Cash-strapped Chicago State University spent more than $300,000 in school funds on a potential satellite campus on the city’s West Side, contradicting previous statements about a project years in the making that may never come to fruition.
In all, about $700,000 — including funds from a state grant — has been spent on the project, according to university financial records obtained by the Tribune after filing a lawsuit against the campus for violating public records laws.
The latest revelations come after university leaders spent years quietly pursuing a second campus in the Homan Square neighborhood, a plan that began after state lawmakers approved a $40 million capital grant in 2009 and provided $1 million for start-up costs in 2011.
While the university paid many of its contractors with grant dollars, it used school money to hire lawyers, an architectural firm and a project manager to oversee the work, records show. The spending came as the university was swiftly losing enrollment, facing a multimillion-dollar judgment in a high-profile whistleblower lawsuit and under scrutiny for administrative salaries and financial mismanagement.
Chicago State’s new leadership team recently acknowledged to the Tribune that former school officials needlessly and improperly spent institutional funds on the project, and blamed a former project manager for the “oversight.” Now, two years after the grant was frozen and the work mostly stopped, school leaders say the West Side campus is indefinitely shelved.
“The Board of Trustees and the university’s leadership teams’ first priority is to stabilize the enrollment and finances of the historic South Side campus,” spokeswoman Sabrina Land wrote in a statement. “Thus, the university is not pursuing a Westside Campus at this time.”
A Tribune story in February revealed that at least $370,000 had been spent on the West Side campus, and that officials had committed to contracts worth $660,000. The story also revealed that the university had pledged to buy property at 3240 and 3333 W. Arthington St. with little to no public disclosure.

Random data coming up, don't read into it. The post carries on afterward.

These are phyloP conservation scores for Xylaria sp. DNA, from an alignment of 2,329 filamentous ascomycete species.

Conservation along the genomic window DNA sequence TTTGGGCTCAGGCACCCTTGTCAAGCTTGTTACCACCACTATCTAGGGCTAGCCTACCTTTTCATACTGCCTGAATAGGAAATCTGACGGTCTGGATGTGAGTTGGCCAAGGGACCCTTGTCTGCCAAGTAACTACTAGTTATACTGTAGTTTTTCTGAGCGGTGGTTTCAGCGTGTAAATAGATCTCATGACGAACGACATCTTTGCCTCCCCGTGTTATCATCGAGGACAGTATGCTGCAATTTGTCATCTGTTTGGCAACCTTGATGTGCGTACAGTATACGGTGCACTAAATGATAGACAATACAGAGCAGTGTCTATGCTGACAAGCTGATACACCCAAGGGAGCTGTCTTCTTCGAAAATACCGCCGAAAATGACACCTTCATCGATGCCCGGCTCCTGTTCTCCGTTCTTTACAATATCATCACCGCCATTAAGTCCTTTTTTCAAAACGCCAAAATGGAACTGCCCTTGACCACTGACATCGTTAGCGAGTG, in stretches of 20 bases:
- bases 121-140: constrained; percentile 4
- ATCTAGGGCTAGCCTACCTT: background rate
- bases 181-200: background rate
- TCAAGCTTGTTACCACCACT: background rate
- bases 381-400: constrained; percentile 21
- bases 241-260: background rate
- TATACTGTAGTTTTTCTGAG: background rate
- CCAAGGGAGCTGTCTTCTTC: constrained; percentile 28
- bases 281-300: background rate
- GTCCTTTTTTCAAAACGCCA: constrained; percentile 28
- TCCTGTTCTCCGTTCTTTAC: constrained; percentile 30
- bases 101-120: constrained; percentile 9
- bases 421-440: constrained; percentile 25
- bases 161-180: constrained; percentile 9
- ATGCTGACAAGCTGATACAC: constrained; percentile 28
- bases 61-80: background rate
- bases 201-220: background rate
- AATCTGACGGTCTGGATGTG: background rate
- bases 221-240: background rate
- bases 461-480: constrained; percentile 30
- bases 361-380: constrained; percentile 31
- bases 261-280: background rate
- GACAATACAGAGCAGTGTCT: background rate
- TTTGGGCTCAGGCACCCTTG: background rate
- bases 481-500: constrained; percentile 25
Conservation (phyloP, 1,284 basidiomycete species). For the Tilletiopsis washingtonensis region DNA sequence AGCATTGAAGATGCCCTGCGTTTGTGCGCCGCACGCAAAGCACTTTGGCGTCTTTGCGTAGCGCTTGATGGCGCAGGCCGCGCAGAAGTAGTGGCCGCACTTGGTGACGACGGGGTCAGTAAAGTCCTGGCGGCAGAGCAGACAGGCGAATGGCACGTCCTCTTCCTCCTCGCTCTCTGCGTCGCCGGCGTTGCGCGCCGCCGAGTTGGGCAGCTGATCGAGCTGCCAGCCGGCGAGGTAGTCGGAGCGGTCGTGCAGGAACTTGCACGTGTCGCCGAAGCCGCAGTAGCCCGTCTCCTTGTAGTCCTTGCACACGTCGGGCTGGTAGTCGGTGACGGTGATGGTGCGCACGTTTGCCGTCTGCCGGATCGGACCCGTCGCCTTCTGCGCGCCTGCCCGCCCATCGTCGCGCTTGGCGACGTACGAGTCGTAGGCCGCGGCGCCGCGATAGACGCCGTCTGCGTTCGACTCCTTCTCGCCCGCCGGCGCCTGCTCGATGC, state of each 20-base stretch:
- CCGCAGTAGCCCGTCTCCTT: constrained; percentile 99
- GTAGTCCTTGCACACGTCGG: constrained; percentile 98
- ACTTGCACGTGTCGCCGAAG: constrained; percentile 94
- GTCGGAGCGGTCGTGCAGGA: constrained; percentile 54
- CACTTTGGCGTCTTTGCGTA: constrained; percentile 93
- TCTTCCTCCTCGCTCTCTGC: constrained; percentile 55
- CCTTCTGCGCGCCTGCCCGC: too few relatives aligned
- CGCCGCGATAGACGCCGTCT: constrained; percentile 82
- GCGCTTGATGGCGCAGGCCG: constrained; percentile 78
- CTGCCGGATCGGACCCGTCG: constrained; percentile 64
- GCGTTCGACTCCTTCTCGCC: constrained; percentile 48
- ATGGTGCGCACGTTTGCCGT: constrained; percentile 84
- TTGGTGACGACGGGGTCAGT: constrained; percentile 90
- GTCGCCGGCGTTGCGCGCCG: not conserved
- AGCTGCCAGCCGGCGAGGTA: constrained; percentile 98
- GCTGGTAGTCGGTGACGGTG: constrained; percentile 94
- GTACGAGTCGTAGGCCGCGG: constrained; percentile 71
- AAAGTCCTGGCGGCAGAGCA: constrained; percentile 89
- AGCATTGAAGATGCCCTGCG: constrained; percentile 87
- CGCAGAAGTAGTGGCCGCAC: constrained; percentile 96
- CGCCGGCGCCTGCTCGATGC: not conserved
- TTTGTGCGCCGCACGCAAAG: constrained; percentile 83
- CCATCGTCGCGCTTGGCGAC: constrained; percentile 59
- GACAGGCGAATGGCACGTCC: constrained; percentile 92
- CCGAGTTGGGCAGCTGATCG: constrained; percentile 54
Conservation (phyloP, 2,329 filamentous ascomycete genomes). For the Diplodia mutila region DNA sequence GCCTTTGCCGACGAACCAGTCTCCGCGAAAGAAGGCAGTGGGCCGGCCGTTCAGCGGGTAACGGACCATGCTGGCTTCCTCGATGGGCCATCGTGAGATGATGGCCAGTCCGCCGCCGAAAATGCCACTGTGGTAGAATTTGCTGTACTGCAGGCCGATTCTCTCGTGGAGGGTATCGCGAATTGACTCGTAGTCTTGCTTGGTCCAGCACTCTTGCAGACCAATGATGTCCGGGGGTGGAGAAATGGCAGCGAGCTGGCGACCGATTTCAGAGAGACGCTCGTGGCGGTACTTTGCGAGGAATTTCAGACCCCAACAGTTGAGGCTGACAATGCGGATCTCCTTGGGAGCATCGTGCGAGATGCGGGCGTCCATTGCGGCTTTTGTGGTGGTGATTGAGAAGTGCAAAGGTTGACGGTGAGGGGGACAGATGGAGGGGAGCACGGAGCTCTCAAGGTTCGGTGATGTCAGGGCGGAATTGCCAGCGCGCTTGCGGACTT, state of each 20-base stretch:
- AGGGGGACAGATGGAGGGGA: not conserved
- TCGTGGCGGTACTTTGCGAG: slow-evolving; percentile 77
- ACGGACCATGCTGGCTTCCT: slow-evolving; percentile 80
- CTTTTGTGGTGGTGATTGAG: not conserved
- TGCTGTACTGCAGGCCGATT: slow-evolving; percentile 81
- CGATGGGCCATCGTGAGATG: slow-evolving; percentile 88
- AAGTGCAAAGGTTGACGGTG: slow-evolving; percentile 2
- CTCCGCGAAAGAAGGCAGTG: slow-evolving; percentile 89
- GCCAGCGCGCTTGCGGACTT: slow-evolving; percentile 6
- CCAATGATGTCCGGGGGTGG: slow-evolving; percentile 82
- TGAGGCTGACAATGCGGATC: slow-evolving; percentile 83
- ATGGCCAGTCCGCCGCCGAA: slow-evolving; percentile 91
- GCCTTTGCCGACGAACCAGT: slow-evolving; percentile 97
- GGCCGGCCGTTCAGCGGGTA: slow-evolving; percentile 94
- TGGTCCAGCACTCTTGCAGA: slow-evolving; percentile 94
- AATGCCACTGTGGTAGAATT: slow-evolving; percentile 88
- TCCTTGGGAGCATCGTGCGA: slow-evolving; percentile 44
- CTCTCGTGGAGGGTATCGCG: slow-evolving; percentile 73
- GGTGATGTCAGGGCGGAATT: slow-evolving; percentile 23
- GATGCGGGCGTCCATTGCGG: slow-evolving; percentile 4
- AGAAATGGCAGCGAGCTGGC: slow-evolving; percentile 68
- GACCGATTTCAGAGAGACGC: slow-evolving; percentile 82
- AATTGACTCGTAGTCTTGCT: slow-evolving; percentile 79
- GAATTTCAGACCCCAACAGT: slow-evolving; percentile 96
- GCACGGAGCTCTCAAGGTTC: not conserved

But at the time, the university refused to provide records detailing how much it paid its contractors and what work was done, and the Tribune filed a lawsuit in late February.
The university since has turned over hundreds of pages of records in connection to the lawsuit and through subsequent Freedom of Information Act requests. The suit is pending.
Documents show the university used $374,000 in grant money for, among other things, a $269,000 feasibility study, $12,000 for an architect and $19,000 on marketing materials. A non-refundable deposit on the land deal cost $25,000.
About $600 in grant money was spent on working lunches, an expense that school officials now say was improper.
School leaders also authorized spending almost $324,000 in university funds on the effort, including almost $37,000 in legal fees and $20,000 for site selection costs. The university paid a project manager $267,000 for about three years of work, according to payroll records.
But when asked in a November interview whether any university money was directed to the West Side campus, Chicago State general counsel Patrick Cage denied it.
“The money that we tapped into was advance money that we received from the legislature and nothing more,” Cage said.
Asked why Cage provided inaccurate information, Land said he “misspoke.” Cage, as of May, no longer works at Chicago State and did not respond to messages seeking additional comment.
Funding for a second campus got underway in July 2011 when university leaders signed a grant agreement with the state’s Capital Development Board. The contract stipulated the school would get $1 million initially, and then three more installments of $1 million, as needed, after the university submitted documentation of its spending and progress with the project.
The first $1 million arrived in August 2011, according to a university bank statement.
The following year, the university hired Bruce Washington, a political insider with a history of government jobs with Chicago, Cook County and the state, to oversee the work.
Washington, who lives in the South Austin neighborhood, said he heard about the project manager position through industry and community contacts, and submitted his resume touting his background in capital planning.
“I’m very familiar with the West Side. I have the pulse of the community here and I knew what we’d be looking for,” Washington said. “I’ve been managing projects all of my career. I just thought it would be a good fit for me and I thought it would be a good fit for them.”